The Cloud really throws a lot of extra factors into the testing mix. Performing a ‘basic’ test using the cloud is less compelling since the fine details matter much more. The pine64s were slow and crummy but they definitely isolated a lot of factors.

These results have motivated me to conduct a more precise test trying to accurately profile the bottlenecks. Currently I don’t feel comfortable pointing out any particular area as the bottleneck, nor where efforts toward improvement may be directed.


Thanks @mav. If I understand correctly, it is very interesting to:

  • confirm that client-network latency is important and in certain tests can be a dominant factor. This shows how crucial the test setup can be, and will make the community vault tests all the more important when they resume. :slight_smile:

  • that (again, in certain configurations) CPU can be dominant over hops, although I think we can expect there is room for significant code optimisation. So this effect may not remain in the final system.


Always such a pleasure to read you posts @mav. Great stuff. :slight_smile:
I agree that it would be very interesting with separate profiling for GETs and PUTs.


Testing Maximum Vaults Per Machine

I’ve been working on a tool to deploy vaults to various cloud platforms so I can do tests on very large and geographically diverse safenetworks.

The question of this post is how many vaults should I run on each cloud vm?

A test needs to be done to see how the number of vaults and clients impacts performance.

This post outlines the format of the test and results on a local machine to give a point of reference to cloud vms in future tests.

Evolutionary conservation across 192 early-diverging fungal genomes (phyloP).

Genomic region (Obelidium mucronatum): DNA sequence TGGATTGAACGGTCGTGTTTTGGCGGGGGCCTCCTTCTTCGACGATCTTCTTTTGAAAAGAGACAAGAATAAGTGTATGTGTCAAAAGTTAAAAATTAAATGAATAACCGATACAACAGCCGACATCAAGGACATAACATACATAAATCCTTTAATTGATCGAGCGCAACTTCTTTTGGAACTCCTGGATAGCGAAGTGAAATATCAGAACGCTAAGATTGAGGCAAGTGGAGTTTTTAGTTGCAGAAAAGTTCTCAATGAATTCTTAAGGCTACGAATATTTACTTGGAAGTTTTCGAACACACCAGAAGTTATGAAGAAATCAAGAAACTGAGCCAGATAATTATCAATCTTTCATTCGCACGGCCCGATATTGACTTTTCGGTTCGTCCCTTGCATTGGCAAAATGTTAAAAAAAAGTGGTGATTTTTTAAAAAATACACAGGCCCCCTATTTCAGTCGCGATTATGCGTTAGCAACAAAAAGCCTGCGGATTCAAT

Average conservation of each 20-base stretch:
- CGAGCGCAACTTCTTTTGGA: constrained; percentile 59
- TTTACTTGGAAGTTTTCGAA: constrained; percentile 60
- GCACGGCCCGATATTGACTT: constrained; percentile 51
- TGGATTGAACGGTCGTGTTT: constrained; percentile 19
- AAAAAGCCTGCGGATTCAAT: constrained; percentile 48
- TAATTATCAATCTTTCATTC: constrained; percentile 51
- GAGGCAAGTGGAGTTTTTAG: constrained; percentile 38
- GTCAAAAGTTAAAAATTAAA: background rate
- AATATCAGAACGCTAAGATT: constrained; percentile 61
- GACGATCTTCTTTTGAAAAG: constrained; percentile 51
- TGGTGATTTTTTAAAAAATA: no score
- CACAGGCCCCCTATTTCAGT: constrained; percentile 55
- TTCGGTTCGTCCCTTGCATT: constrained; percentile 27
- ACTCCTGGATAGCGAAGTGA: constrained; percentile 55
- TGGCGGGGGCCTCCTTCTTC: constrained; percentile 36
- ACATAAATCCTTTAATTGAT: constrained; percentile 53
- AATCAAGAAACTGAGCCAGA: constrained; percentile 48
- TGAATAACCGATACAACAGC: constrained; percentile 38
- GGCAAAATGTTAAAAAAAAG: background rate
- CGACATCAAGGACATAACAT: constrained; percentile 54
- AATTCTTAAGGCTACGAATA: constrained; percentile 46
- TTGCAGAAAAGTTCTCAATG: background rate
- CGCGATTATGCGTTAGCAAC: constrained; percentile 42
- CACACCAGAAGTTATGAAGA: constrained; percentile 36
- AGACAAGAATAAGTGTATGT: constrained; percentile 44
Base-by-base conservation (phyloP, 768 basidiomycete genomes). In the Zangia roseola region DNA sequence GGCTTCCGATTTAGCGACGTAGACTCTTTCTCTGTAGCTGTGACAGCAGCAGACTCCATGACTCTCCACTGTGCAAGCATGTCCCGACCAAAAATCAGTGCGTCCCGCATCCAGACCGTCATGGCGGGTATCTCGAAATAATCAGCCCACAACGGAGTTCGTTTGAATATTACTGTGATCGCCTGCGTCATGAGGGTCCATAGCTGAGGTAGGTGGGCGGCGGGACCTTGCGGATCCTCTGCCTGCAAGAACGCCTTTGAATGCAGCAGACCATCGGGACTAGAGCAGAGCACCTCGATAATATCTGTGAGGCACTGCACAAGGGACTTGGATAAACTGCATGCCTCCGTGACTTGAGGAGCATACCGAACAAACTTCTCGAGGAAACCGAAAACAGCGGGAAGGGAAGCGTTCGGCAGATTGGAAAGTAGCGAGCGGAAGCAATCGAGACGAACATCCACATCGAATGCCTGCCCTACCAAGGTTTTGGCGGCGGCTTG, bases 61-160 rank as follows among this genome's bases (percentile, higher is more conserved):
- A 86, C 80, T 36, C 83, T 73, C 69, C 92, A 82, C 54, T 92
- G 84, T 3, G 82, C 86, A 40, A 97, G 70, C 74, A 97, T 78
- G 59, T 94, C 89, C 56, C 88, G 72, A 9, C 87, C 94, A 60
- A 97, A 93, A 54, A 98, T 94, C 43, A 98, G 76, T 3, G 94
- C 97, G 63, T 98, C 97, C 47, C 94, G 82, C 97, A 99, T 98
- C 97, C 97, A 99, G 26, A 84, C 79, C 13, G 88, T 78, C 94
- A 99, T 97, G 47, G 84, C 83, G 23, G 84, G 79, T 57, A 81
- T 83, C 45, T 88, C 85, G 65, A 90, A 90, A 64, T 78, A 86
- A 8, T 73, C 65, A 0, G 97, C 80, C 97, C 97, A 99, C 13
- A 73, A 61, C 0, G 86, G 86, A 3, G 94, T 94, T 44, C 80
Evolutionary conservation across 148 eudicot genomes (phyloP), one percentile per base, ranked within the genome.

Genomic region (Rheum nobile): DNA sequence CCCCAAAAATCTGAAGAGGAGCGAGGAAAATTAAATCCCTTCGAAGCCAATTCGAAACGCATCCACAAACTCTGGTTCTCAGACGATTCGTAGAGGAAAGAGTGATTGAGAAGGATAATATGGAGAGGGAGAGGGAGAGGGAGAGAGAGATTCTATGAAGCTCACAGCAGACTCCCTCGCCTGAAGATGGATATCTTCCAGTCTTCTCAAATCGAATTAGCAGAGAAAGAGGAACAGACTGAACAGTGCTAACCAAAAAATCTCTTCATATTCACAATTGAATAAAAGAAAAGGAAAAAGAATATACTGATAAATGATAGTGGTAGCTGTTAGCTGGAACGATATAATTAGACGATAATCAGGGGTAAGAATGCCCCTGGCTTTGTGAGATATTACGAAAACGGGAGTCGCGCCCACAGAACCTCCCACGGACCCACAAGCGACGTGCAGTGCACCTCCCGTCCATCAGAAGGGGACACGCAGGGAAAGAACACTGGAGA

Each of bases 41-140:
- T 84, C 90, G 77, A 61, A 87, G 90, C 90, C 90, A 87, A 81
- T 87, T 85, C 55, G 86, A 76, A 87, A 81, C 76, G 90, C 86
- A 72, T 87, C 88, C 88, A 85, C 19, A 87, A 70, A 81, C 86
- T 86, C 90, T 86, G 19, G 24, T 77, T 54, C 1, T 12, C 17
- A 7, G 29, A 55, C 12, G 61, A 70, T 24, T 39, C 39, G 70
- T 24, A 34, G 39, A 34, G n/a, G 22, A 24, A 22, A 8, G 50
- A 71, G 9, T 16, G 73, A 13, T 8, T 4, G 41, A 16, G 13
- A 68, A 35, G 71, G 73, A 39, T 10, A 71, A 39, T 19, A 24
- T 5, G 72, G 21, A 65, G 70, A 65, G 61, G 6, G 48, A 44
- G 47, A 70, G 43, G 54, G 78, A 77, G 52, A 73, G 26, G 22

Someone is going to start some vaults on a cloud vm.

They must decide

  • how much cpu / ram that vm has. This is chosen based on predefined cloud provider options, eg aws instance types or digitalocean droplet sizes.
  • how many vaults to run on that vm. If there are not many clients the load will be low so lots of vaults can be started, but if there are many clients the load will become high and this may impact performance.


The point is to be able to supply as many resources as possible to the safenetwork while still satisfying some specific performance requirement.

eg I want my machine to be part of a safenetwork that can supply 100 clients with a an upload rate of 20ms per chunk; how many vaults can I run on my machine before performance drops too much?

The client_stress_test uploads then fetches 100 immutable and 100 mutable chunks to the safenetwork.

The total time for that test to run gives an indication of the performance of the safenetwork (in this case the entire safenetwork runs on one machine).

By starting X vaults on a machine and running Y simultaneous client stress tests there can be a definite measure of the impact of vaults and clients on performance.

The operator can then guess their likely client load, choose the safenetwork performance they desire, and from those two parameters know how many vaults to run on their machine.

If they run too many vaults they risk being punished by the safenetwork for not being performant and thus lose their ability to earn safecoin.

If they run too few vaults they’re paying for cloud resources that are not fully utilised.

This particular test is constrained by cpu, not memory or network factors.


These results below are for running a safenetwork on an intel i7-7700 desktop cpu at 3.60GHz.

The vault version is alpha2 (0.17.2)


How is the safenetwork performance affected by number of vaults and number of clients?

The chart below shows the stress test takes about 3m (164s) to run for a safenetwork of 32 vaults and 10 simultaneous clients. This is improved to about 1m (77s) if only 1 client is on the safenetwork.



As a slight tangent, in previous posts in this thread the safenetwork speed became slower as the file was uploaded. Does this test also have slowing as the safenetwork accumulates chunks? The chart below shows that it doesn’t. Note this test uses client_stress_test whereas previous tests used the nodejs apps to upload files.